You described leaving for China as going to war. I thought it was a funny metaphor. Now I know it’s true. It’s like laughing at a joke hours after one has heard it. Later you said I was becoming Chinese. “Do people ask if you are mixed in China?” I remember laughing so hard. Black boy like me. But it also reminded me how little I had told you about what I was actually doing there.
It all started with a phone call. I was lying in my cramped apartment when I noticed the vibration. It was the newspaper’s Editor. The one I told you about. Ms Nwogwugwu. For a moment, my mind raced the clock and won. She never calls unless it’s important. And, as usual, she was brisk and direct. She said she would like me to go on a training to China, for ten months. Okay? Yes ma’am, I replied. I didn’t think, just said it. It wasn’t until the call ended that I realised what had happened. A bomb had been dropped on my apartment and detonated. Nothing was ever going to be the same again.
It was the first day of a new year. 2018. I had written IELTS the previous year and applied to British universities and received two unconditional admissions. Although I didn’t have the money to pay the tuition fees, barely enough to cover my flight tickets and living expenses, I had also applied for a Chevening scholarship. So, 2018 was supposed to be the year I left Nigeria.
But not to China.
China was a land of factories and similar looking people. It was a bland canvas, a place where people spoke in strange tongues. It was London in Orwell’s 1984, where you can’t use Google or Facebook. It was a dark, unknowable, distant land. Who goes to China? People who want to create knockoffs and manufacture cheap, low-quality goods en mass. So why would I want to go to China?
The question isn’t a difficult one to answer. I just wanted to leave. Even if just for a while. At the time, as you already know, I was a newspaper contributor. It wasn’t a paying position, but people and organisations paid to be written about and the line editors allowed my pieces to run, if it wasn’t absurdly advertorial. I made enough money to rent an apartment on the fringes of a Lagos slum, buy food and beer. When I made some extra money, I tried to do some independent reporting. One morning, I woke up and travelled almost a thousand kilometres to Makurdi, to report on a devastating flooding. It was one of my proudest moments as a reporter, lodging in cheap motels for about four days and interviewing the victims, aid volunteers and government officials. I returned to Lagos with a bruised bank account balance, but it felt good. These brief spurts of ecstasy, however, couldn’t hide the fact that I spent most of my time chasing public relations stories, after brown envelopes, after my own share of the national cake. It is quite possible to rationalise this behaviour but I felt my soul slipping away for every truth I chose not to include in a story. This sensation of slipping away manifested itself in various forms. I tried to fight back. Sometimes, clients asked me to send my account number and I would decline, even after the stories got published, because I wanted to be ‘professional’. Of course I took money from others. It was an incongruous defence, a lukewarm, spill-out-of-my-mouth transgression. I couldn’t figure how to balance the spiritual and the material.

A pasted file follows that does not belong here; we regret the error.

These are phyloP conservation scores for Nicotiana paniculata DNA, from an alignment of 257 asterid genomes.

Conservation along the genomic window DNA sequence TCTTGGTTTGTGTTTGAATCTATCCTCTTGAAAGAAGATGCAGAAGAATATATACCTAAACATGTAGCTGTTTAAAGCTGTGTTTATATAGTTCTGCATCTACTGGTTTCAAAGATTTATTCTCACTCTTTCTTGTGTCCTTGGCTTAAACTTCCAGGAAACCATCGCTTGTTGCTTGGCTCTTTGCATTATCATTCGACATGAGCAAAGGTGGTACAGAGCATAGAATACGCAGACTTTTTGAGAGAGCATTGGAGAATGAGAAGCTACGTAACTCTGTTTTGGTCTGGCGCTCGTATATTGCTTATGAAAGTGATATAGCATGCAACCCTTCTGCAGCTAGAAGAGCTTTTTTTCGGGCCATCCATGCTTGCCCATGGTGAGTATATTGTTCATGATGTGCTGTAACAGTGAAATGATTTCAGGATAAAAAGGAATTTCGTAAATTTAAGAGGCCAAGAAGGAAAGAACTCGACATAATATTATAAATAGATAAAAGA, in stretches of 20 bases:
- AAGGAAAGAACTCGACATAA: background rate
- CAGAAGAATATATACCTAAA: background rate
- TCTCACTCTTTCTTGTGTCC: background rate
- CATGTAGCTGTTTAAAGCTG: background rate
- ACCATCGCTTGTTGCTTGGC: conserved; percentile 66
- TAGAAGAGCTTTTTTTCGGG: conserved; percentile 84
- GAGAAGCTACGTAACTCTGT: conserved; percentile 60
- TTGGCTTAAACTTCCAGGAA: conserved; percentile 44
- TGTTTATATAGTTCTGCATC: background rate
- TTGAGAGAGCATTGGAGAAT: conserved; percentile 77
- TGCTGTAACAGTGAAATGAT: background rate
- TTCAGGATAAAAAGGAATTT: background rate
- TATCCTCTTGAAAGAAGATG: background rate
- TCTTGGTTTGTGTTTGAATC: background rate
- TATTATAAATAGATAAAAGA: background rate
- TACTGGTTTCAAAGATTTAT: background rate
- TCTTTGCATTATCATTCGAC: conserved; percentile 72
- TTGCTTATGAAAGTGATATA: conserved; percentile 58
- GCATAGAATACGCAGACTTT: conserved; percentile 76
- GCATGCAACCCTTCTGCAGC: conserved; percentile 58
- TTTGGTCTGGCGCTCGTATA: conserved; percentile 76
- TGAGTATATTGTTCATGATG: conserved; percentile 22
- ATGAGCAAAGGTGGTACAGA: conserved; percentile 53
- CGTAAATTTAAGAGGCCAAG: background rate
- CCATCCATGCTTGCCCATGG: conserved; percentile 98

So when Ms. Nwogwugwu called, I guessed that the universe was trying to help out.
One of the first things I did, in the wake of the unexpected news, was to go in search of books about China. I found Peter Hessler, Evan Osnos, Ian Johnson, Richard McGregor. All white men. But I would expand my list later. As I started to clear the cobwebs, I was amazed about how much I didn’t know about where I was heading to. A new world began to emerge right inside my apartment. It was almost like an epiphany, like being born again. I am Nigerian, but my education, my values, my identity has been shaped by the west. I read western books, watch Hollywood, listen to American pop; I believe in democracy, in the idea that the individual is sacred. Maybe this is what it means to be Nigerian, after all the country is a British creation, a mere agglomeration of colonial interests.
So when I began to learn about China, it struck me that there was a different world somewhere, a reality that didn’t necessarily correspond to mine, an alien matrix. I couldn’t comprehend it at the time, of course. It was just a feeling, a sense of foreboding that made my soul leap. I was on the verge of discovering something. And I was eager to know what it was.
The travel application was pretty straightforward. My contact at the Chinese Embassy was Mr Fan, a bespectacled, charming diplomat whose first word to me was ‘Congratulations’. He was in Abuja, so I e-mailed him the required documents. But I had to travel from Lagos to the capital city to get my passport stamped. The Chinese embassy paid for my flight tickets and I got a recommendation letter from Ms. Nwogwugwu to take with me. It was a generous recommendation, from an editor I had watched with awe in the newsroom arguing about the fine points of grammar late into the night. I am sure she couldn’t even pick me out of a group photo, but she read my flailing, verbose and sometimes overly ambitious efforts at journalism and spotted promise.
After picking up my Chinese visa in Abuja, Mr Fan asked me to dinner, so I could meet the Nigerian journalist that had spent ten months in China the previous year. Bukola Ogunsina. I had reached out to her earlier. She told me, on the phone, that the training program was a fabulous opportunity to travel through China and expand my horizons. She intimated me about the stress of constant travelling and keeping up with what to write and the inclement weather, but her voice was suffused with excitement. She had had a terrific time.